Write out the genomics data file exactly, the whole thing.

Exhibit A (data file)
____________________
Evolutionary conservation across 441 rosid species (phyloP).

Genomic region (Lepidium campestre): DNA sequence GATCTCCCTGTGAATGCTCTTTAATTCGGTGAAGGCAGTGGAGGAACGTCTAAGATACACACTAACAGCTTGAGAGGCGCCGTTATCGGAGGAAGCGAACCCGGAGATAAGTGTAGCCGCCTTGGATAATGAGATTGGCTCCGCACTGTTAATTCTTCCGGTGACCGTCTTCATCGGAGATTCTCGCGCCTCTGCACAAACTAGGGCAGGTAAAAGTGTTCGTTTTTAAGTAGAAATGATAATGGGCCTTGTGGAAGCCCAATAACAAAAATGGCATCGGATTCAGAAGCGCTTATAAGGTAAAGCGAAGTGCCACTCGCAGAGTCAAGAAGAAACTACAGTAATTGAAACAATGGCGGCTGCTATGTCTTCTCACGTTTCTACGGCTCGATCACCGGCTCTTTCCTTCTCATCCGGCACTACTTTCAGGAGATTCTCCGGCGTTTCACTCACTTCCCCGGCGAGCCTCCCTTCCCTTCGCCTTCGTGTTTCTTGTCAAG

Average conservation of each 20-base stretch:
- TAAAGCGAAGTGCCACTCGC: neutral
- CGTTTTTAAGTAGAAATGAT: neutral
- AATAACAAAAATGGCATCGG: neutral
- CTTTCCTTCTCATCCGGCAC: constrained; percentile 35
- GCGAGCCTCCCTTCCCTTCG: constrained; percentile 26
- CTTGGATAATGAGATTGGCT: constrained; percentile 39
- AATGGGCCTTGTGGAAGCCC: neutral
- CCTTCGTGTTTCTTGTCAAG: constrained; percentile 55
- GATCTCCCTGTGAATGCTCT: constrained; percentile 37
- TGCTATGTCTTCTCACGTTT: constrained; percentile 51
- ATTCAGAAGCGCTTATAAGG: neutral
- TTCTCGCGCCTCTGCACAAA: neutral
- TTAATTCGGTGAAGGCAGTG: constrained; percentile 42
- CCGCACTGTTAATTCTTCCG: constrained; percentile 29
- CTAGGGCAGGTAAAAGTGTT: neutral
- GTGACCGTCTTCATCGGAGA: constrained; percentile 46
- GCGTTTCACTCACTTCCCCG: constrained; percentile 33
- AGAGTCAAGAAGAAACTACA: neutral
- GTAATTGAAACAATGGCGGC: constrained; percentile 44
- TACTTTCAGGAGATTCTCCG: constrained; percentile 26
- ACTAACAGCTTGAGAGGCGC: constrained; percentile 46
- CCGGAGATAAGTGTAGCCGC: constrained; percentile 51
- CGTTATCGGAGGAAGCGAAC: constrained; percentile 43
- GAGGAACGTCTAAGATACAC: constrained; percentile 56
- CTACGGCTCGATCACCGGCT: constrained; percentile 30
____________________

Evolutionary conservation across 441 rosid species (phyloP).

Genomic region (Lepidium campestre): DNA sequence GATCTCCCTGTGAATGCTCTTTAATTCGGTGAAGGCAGTGGAGGAACGTCTAAGATACACACTAACAGCTTGAGAGGCGCCGTTATCGGAGGAAGCGAACCCGGAGATAAGTGTAGCCGCCTTGGATAATGAGATTGGCTCCGCACTGTTAATTCTTCCGGTGACCGTCTTCATCGGAGATTCTCGCGCCTCTGCACAAACTAGGGCAGGTAAAAGTGTTCGTTTTTAAGTAGAAATGATAATGGGCCTTGTGGAAGCCCAATAACAAAAATGGCATCGGATTCAGAAGCGCTTATAAGGTAAAGCGAAGTGCCACTCGCAGAGTCAAGAAGAAACTACAGTAATTGAAACAATGGCGGCTGCTATGTCTTCTCACGTTTCTACGGCTCGATCACCGGCTCTTTCCTTCTCATCCGGCACTACTTTCAGGAGATTCTCCGGCGTTTCACTCACTTCCCCGGCGAGCCTCCCTTCCCTTCGCCTTCGTGTTTCTTGTCAAG

Average conservation of each 20-base stretch:
- TAAAGCGAAGTGCCACTCGC: neutral
- CGTTTTTAAGTAGAAATGAT: neutral
- AATAACAAAAATGGCATCGG: neutral
- CTTTCCTTCTCATCCGGCAC: constrained; percentile 35
- GCGAGCCTCCCTTCCCTTCG: constrained; percentile 26
- CTTGGATAATGAGATTGGCT: constrained; percentile 39
- AATGGGCCTTGTGGAAGCCC: neutral
- CCTTCGTGTTTCTTGTCAAG: constrained; percentile 55
- GATCTCCCTGTGAATGCTCT: constrained; percentile 37
- TGCTATGTCTTCTCACGTTT: constrained; percentile 51
- ATTCAGAAGCGCTTATAAGG: neutral
- TTCTCGCGCCTCTGCACAAA: neutral
- TTAATTCGGTGAAGGCAGTG: constrained; percentile 42
- CCGCACTGTTAATTCTTCCG: constrained; percentile 29
- CTAGGGCAGGTAAAAGTGTT: neutral
- GTGACCGTCTTCATCGGAGA: constrained; percentile 46
- GCGTTTCACTCACTTCCCCG: constrained; percentile 33
- AGAGTCAAGAAGAAACTACA: neutral
- GTAATTGAAACAATGGCGGC: constrained; percentile 44
- TACTTTCAGGAGATTCTCCG: constrained; percentile 26
- ACTAACAGCTTGAGAGGCGC: constrained; percentile 46
- CCGGAGATAAGTGTAGCCGC: constrained; percentile 51
- CGTTATCGGAGGAAGCGAAC: constrained; percentile 43
- GAGGAACGTCTAAGATACAC: constrained; percentile 56
- CTACGGCTCGATCACCGGCT: constrained; percentile 30